Supply Chain by the Numbers

- Jan. 16, 2014

  Supply Chain by the Numbers for Week of Jan. 16, 2014

Famous Closed GM Truck Plant Partially Saved by Chinese Company; How Much Revenue per Employee? Christmas On-line Sales Continued to Grow Rapidly; US Drops out of Top 10 in Economic Freedom


$200 Million

Investment being made by Chinese auto glass maker Fuyao Glass Industry Group to acquire and set up a new factory in 1 million square feet of a closed GM truck assembly plant on Moraine, OH, near Dayton. That factory, made famous by the HBO documentary "The Last Truck: The Closing of a GM Plant," was shuttered in 2008. It began in 1951 as a Frigidaire appliance factory (GM owned Frigidaire at the time), and not long ago employed 4000 making the trucks. The new plant will employ some 800, and production is planned to begin by June 2015. There is another 1.5 million or so square feet of the complex still open, however.




This seems almost unbelievable, but this is about the level of revenue per employee for Fortune 500 companies in recent years. That according to the new book Procurement 20/20 by a quartet of McKinsey consultants. That astounding number is up from just $40,000 as recently as 1970. That 22-fold rise is hard to fathom, and has come from a combination of great improvements in productivity and of course outsourcing of production and white collar functions. Maybe before long they will be tracking revenue per robot?



Growth in the level of on-line US retail during the 2013 Christmas shopping season, according to an announcement this week by the National Retail Federation. Coming in at around $95 billion, that means ecommerce represented about 15.8 % of the $602 billion in total sales (excluding autos, restaurants, and fuel) during the period. The total includes categories such as food and consumer packaged goods where sales numbers are still pretty low, while the percentage in categories such as electronics is obviously much higher. That rate of ecommerce growth of late has been decelerating a bit, however, to around 9-10% each month versus 15% of so for several years before that.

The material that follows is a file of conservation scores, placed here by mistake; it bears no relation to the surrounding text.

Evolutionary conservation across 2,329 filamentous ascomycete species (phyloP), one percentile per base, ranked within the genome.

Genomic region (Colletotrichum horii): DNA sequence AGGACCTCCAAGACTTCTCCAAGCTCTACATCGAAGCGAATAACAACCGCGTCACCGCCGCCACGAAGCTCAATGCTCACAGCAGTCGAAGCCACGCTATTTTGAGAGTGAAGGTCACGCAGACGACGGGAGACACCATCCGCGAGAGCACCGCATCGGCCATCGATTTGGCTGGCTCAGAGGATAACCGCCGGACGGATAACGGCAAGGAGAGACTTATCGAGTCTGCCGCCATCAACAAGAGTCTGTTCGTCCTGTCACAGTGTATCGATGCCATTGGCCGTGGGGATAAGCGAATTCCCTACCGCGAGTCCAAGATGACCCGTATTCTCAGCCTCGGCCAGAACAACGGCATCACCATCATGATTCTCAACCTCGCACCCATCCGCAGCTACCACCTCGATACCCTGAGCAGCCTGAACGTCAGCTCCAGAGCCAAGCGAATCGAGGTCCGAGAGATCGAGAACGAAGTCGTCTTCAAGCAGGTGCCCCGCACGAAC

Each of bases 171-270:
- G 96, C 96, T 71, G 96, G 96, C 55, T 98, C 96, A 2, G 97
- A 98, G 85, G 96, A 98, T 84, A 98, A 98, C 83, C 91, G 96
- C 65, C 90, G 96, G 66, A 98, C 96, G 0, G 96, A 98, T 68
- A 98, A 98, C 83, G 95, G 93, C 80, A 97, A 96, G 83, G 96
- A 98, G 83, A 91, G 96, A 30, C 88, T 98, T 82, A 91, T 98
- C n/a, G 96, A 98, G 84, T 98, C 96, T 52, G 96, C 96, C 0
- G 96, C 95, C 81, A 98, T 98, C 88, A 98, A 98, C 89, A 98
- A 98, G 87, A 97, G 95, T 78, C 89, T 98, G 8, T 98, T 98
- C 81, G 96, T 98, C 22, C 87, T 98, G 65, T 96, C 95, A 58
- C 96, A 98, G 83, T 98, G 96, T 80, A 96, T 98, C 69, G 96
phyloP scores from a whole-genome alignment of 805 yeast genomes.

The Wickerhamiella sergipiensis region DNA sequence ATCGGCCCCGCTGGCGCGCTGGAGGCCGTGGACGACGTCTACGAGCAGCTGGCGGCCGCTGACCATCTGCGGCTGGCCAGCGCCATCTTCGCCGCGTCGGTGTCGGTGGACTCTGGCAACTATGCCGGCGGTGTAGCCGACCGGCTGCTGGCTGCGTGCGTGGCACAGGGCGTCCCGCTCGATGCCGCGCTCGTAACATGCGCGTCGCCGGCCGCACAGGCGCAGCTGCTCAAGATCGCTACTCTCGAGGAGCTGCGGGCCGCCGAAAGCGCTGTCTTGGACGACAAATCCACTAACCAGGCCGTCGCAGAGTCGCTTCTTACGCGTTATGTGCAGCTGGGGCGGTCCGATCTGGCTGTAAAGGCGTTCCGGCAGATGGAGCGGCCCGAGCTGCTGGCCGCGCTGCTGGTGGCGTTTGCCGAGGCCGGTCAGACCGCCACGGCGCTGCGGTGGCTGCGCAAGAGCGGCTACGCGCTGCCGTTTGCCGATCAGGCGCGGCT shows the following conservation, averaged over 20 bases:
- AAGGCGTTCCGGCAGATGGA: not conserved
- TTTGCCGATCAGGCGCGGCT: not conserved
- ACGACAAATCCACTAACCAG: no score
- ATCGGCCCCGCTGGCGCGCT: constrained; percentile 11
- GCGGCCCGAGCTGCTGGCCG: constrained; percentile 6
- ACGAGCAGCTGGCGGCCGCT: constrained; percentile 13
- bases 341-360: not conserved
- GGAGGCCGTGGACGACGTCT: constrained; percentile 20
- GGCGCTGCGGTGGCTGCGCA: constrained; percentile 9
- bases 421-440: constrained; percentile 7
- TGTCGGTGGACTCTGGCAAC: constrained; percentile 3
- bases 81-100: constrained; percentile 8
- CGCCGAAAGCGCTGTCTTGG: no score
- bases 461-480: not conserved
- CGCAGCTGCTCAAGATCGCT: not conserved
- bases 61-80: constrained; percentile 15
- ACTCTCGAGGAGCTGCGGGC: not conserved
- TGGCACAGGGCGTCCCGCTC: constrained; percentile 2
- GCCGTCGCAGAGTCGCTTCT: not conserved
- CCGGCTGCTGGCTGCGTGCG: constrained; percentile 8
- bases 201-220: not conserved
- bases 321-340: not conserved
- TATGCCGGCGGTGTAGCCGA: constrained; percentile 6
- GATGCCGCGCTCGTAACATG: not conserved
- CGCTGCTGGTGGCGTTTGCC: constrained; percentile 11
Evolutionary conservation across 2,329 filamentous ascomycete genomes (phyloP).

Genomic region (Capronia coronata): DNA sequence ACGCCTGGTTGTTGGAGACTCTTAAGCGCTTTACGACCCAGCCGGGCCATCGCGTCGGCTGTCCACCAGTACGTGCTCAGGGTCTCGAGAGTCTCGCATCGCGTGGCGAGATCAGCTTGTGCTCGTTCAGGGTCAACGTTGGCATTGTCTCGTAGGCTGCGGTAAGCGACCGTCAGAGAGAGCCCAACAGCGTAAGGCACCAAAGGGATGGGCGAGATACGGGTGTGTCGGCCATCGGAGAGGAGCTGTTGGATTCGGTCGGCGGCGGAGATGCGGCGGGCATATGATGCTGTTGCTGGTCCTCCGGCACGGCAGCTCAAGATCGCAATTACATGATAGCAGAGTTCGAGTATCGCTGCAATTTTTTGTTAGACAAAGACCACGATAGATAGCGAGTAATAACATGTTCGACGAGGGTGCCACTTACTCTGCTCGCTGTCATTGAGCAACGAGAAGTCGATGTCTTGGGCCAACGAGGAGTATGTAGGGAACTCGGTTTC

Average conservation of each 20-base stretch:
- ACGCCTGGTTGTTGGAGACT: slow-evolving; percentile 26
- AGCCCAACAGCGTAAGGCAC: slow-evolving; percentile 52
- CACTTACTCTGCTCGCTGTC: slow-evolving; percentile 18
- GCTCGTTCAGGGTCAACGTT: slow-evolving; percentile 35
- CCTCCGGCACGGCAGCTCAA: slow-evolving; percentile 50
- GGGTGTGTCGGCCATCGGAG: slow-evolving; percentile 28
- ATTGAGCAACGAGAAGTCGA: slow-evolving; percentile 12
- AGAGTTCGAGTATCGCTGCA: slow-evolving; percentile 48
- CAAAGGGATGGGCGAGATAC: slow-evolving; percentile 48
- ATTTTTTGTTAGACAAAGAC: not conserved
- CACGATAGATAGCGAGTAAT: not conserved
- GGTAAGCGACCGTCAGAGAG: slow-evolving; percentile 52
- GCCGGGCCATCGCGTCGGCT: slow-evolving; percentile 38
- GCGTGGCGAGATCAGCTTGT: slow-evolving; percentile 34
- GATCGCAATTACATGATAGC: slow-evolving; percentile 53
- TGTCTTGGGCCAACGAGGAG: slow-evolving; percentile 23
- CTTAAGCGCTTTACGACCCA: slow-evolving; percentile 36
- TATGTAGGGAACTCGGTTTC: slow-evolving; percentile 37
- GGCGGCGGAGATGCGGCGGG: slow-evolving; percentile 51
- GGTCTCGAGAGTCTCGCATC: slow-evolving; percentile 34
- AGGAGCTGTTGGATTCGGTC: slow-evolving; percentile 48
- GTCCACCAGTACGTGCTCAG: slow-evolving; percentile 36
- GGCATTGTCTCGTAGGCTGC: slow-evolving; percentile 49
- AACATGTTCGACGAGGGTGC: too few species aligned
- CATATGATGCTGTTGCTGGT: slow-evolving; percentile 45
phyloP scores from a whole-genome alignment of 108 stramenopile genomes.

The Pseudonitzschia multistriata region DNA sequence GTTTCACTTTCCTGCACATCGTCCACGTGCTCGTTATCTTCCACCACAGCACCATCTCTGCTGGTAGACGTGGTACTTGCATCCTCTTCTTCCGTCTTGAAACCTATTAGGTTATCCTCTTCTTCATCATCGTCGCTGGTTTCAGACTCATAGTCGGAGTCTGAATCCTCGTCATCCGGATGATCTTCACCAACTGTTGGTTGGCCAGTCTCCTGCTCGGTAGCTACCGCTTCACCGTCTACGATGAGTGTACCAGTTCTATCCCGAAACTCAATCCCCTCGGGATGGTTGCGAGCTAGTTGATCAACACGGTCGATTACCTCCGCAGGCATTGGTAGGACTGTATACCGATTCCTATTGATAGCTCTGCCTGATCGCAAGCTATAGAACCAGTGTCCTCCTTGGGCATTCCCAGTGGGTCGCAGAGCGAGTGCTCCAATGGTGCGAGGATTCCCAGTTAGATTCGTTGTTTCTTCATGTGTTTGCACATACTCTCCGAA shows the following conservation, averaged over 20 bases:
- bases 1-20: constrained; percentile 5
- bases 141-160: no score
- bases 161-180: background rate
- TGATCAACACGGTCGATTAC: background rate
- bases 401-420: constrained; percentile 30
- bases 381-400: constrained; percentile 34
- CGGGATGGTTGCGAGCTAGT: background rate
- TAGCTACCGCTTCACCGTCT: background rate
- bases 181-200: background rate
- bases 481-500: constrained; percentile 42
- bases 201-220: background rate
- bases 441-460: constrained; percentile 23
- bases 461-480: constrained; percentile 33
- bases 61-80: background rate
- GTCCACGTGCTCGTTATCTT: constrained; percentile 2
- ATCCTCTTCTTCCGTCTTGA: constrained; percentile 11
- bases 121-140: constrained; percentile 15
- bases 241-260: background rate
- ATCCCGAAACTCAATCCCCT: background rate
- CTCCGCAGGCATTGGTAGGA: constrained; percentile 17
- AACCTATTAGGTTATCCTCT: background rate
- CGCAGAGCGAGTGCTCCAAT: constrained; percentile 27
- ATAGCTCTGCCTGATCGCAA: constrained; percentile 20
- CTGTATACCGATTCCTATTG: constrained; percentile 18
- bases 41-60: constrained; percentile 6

Rank of the US in the just released 2014 Index of economic freedom from The Heritage Foundation, a conservative think tank. This is the first time the US has fallen out of the top 10. Just six countries were given a pure "free" designation: number 1 Hong Kong followed by Singapore, Australia, Switzerland, New Zealand, and Canada. Ahead of the US in the " mostly free" category, in order, were Chile, Mauritius, Ireland, Denmark, and Estonia. It's an interesting list whether you like the measure or you don't, and can be found here: 2014 Index of Economic Freedom.